On the interview process front, all of our candidates selected tickets
at the beginning of this month, and two of have selected tickets that
would help get patches merged by Mozilla. Unfortunately, they have not
yet been issued contracts to officially begin work due the Tor Project's
efforts to change its contracting processes. To the candidates' credit,
some of them have begun work anyway.

In April, we will continue our efforts at improving and stabilizing the
unified 3.6 bundles, releasing at least 3.6-rc-1, and ideally
3.6-stable. We will continue improving Tor Launcher usability for
Pluggable Transports as part of this process.

In terms of ongoing development, we will continue work on the Firefox
updater, restructuring the bundles, and testing this new layout. If
we're lucky, this may result in a 4.0-alpha with a restructured layout,
or at least a few nightlies. We also hope to complete the Windows
hardening efforts by this time.

In terms of the merge process, the Mozilla merge deadline for Firefox
31ESR is at the end of April. It remains to be seen how much more will
be ready for merge by this point.

1. https://blog.torproject.org/blog/tor-browser-36-beta-1-released
2. https://blog.torproject.org/blog/tor-browser-353-released
3. https://trac.torproject.org/projects/tor/ticket/9353
4. https://trac.torproject.org/projects/tor/ticket/10237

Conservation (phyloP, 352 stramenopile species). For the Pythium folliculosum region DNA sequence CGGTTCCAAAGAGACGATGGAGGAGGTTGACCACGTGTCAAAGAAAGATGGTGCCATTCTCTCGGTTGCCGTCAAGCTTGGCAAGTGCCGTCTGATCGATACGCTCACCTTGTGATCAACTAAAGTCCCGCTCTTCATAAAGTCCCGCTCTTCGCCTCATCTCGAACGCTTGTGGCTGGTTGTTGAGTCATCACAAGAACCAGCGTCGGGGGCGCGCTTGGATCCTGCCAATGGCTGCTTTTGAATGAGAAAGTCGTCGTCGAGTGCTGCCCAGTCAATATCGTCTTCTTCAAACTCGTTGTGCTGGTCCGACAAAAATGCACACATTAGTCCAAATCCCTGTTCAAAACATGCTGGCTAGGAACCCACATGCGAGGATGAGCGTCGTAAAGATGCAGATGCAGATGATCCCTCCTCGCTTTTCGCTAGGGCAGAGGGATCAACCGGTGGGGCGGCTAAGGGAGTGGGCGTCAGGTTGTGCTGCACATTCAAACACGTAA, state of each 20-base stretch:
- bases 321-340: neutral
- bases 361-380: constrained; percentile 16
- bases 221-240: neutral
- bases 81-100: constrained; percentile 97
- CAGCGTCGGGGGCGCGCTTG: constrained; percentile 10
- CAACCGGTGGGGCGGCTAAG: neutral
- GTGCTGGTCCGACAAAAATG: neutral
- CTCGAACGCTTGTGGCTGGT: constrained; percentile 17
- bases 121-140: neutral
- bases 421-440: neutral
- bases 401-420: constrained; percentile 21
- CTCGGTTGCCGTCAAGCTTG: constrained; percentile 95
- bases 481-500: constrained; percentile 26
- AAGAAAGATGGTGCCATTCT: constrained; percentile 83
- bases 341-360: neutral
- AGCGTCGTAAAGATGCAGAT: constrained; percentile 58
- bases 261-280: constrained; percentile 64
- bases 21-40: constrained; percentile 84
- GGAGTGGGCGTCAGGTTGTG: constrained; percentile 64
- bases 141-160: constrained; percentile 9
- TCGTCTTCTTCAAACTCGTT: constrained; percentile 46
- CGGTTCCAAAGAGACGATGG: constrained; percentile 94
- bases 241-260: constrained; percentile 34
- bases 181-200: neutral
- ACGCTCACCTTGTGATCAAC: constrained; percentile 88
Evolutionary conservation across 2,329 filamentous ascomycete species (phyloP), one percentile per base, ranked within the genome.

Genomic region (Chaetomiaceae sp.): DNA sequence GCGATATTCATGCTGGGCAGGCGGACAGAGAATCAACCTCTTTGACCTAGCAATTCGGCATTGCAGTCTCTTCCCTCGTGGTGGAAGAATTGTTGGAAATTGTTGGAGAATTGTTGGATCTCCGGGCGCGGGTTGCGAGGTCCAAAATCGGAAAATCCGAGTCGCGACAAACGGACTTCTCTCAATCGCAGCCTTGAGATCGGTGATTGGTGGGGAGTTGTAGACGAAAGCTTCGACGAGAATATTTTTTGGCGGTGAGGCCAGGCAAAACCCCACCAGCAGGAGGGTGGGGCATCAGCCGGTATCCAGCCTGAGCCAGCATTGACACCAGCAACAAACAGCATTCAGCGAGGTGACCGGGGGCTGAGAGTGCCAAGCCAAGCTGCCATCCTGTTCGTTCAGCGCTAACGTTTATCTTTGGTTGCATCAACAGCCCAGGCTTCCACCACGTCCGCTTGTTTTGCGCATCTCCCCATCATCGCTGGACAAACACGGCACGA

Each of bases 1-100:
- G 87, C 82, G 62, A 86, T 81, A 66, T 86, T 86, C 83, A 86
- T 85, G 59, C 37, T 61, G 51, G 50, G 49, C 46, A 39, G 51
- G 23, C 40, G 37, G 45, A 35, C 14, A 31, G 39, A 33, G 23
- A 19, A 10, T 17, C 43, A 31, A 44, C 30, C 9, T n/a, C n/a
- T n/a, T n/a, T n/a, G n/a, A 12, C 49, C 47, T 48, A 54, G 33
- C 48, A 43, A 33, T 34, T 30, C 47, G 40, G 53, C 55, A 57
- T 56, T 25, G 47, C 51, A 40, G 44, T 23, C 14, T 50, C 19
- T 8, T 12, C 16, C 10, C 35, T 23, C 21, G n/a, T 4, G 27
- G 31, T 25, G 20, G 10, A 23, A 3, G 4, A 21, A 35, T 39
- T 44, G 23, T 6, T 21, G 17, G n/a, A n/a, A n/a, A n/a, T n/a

5. https://trac.torproject.org/projects/tor/ticket/9901                                                                                                             
6. https://trac.torproject.org/projects/tor/ticket/10703                                                                                                            
7. https://trac.torproject.org/projects/tor/ticket/10104                                                                                                            
8. https://trac.torproject.org/projects/tor/ticket/9896                                                                                                             
9. https://trac.torproject.org/projects/tor/ticket/10604
10. https://trac.torproject.org/projects/tor/ticket/10418
11. https://trac.torproject.org/projects/tor/ticket/4261
12. https://www.rightscon.org/
13. https://trac.torproject.org/projects/tor/ticket/9010
14. https://trac.torproject.org/projects/tor/ticket/11242
15. https://trac.torproject.org/projects/tor/ticket/9268
16. https://trac.torproject.org/projects/tor/ticket/10398
17. https://trac.torproject.org/projects/tor/ticket/11180
18. https://trac.torproject.org/projects/tor/ticket/4234
19. https://lists.torproject.org/pipermail/tbb-dev/2014-March/000028.html
20. https://lists.torproject.org/pipermail/tbb-dev/2014-March/000027.html
21. https://bugs.torproject.org/9531
22. https://bugs.torproject.org/11258
23. https://bugs.torproject.org/11260
24. https://bugs.torproject.org/10065
25. https://trac.torproject.org/projects/tor/ticket/10569
26. https://trac.torproject.org/projects/tor/ticket/10974
27. https://bugzilla.mozilla.org/show_bug.cgi?id=885777
28. http://andreasgal.com/2014/01/11/trust-but-verify/
29. https://bugzilla.mozilla.org/show_bug.cgi?id=962314
30. https://bugzilla.mozilla.org/show_bug.cgi?id=971153
31. https://bugzilla.mozilla.org/show_bug.cgi?id=944557
32. https://github.com/boklm/prune-old-builds
33. https://github.com/boklm/tor-browser-try/
34. https://people.torproject.org/~boklm/tbbtests/tests.html
35. https://trac.torproject.org/projects/tor/wiki/doc/TorBrowser/Hacking
36. https://trac.torproject.org/projects/tor/query?keywords=~tbb-helpdesk-frequent&status=!closed

Mike Perry